• Grow at an angle toward the back of the mouth
  • Grow at a right angle to the other teeth, as if the wisdom tooth is “lying down” within the jawbone
  • Grow straight up or down like other teeth but stay trapped within the jawbone

Problems with impacted wisdom teeth. You’ll likely need your impacted wisdom tooth pulled if it results in problems such as:

  • Pain
  • Trapping food and debris behind the wisdom tooth
  • Infection or gum disease (periodontal disease)
  • Tooth decay in a partially erupted wisdom tooth
  • Damage to a nearby tooth or surrounding bone
  • Development of a fluid-filled sac (cyst)

Preventing future dental problems. Dental specialists disagree about the value of extracting impacted wisdom teeth that aren’t causing problems (asymptomatic), because it is difficult to predict future problems with impacted wisdom teeth. However, here’s the rationale for preventive extraction:

  • Symptom-free wisdom teeth could still harbor disease.
  • If there isn’t enough space for the tooth to erupt, it’s often hard to get to it and clean it properly.
  • Serious complications with wisdom teeth happen less often in younger adults.
  • Older adults may experience difficulty with surgery and complications after surgery.

What to expect after a Dental Extraction

Immediately after an extraction, be sure to follow your dentist’s instructions. You may receive a prescription for a mild pain killer or antibiotic, but in most cases, over-the-counter medications will manage pain. Do not eat solid foods or smoke for 48 hours. Stick with soft foods like yogurt, soups, mashed potatoes, and smoothies (avoided fruit seeds). The soft tissue takes about 3-4 weeks to heal.

Keep an eye out for any signs of acute bleeding, pain, or swelling. This could indicate an infection.

Beware of Dry Socket

Dry socket (alveolar osteitis) is a painful dental condition that sometimes happens after you have a permanent adult tooth extracted. Dry socket is when the blood clot at the site of the tooth extraction fails to develop, or it dislodges or dissolves before the wound has healed.

Normally, a blood clot forms at the site of a tooth extraction. This blood clot serves as a protective layer over the underlying bone and nerve endings in the empty tooth socket. The clot also provides the foundation for the growth of new bone and for the development of soft tissue over the clot.

Exposure of the underlying bone and nerves results in intense pain, not only in the socket but also along the nerves radiating to the side of your face. The socket becomes inflamed and may fill with food debris, adding to the pain. If you develop dry socket, the pain usually begins one to three days after your tooth is removed.

Dry socket is the most common complication following tooth extractions, such as the removal of third molars (wisdom teeth). Over-the-counter medications alone won’t be enough to treat dry socket pain. Your dentist or oral surgeon can offer treatments to relieve your pain.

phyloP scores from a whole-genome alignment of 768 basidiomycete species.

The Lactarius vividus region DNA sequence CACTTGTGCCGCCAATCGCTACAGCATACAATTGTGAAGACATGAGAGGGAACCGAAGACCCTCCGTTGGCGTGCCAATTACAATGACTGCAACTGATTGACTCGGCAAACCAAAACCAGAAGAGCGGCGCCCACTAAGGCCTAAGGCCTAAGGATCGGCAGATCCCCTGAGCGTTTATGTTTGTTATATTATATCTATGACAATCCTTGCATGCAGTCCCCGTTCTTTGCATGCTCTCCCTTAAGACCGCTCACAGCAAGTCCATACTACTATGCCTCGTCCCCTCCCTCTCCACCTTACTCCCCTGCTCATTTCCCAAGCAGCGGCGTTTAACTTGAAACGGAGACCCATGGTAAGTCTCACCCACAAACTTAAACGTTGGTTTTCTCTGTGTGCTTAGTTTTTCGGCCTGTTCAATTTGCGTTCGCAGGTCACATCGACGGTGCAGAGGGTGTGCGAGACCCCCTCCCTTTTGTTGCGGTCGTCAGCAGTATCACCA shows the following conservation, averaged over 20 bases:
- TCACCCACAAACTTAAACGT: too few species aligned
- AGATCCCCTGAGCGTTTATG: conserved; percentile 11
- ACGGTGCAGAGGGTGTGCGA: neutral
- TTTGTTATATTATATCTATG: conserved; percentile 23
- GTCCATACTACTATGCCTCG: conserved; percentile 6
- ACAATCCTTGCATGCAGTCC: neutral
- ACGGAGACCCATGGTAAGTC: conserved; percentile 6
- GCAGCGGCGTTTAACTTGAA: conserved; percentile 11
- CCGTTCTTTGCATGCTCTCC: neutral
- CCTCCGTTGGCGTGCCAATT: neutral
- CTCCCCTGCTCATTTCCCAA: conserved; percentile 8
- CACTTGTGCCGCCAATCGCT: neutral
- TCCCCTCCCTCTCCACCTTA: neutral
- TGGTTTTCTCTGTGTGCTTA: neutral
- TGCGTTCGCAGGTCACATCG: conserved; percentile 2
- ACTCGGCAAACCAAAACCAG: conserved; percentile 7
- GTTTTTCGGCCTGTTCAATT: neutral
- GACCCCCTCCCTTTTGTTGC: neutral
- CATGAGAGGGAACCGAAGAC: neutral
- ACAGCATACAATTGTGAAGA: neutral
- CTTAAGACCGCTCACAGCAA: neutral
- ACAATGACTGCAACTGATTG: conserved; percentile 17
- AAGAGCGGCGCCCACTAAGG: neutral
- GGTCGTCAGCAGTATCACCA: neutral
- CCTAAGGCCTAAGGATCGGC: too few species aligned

Signs and symptoms of dry socket may include:

  • Severe pain within a few days after a tooth extraction
  • Partial or total loss of the blood clot at the tooth extraction site, which you may notice as an empty-looking (dry) socket
  • Visible bone in the socket
  • Pain that radiates from the socket to your ear, eye, temple, or neck on the same side of your face as the extraction
  • Bad breath
  • Unpleasant taste in your mouth

When to see a doctor. A certain degree of pain and discomfort is normal after a tooth extraction. However, you should be able to manage normal pain with the pain reliever prescribed by your dentist or oral surgeon, and the pain should lessen with time.

If you develop new or worsening pain in the days after your tooth extraction, contact your dentist or oral surgeon immediately.

Expected Costs

The cost of a dental extraction can vary depending on your dentist’s fees and the scope of work. In some instances, extractions (such as wisdom teeth that are impacted) may need to be handled by a dental surgeon under anesthesia.

According to Member Benefits, who tracks the cost of dental work throughout the country, the cost of dental extraction (per tooth) can range from $75-$300 for a non-surgical extraction, and upwards of $650 for a single surgical extraction.  Additional costs could include x-rays and exam fees.

If you have dental insurance, it will take a bite (no pun intended) out of your bill. Depending on your policy, it may cover up to 50% of the cost. At Carolina’s Dental Choice, we work with a variety of Dental Insurers, as well as, Medicaid. Our staff will help you understand the costs involved and file the insurance paperwork for you. If you don’t have insurance, we offer an In-House Dental Savings Plan that allows patients to receive treatment at a discounted price.

Carolina’s Dental Choice also welcomes new patients. Whether you have just moved to the Monroe/Charlotte area, are transferring your care from another practice, need to establish care with a dentist, or find yourself suddenly in need of dental service, we look forward to partnering with you for the benefit of your oral health.

As we’ve explored, the reasons for a dental extraction are varied. There is no need to be in pain or discomfort, or even embarrassment, if you feel you need help with dental issues. Our staff is ready to help you find solutions for your dental needs.

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Our Commitment to Ethics at Carolina’s Dental Choice

2020-07-16T16:57:05+00:00March 25th, 2019|Dental Insurance, Dental Trends, Dentist Office Monroe NC, testimonial|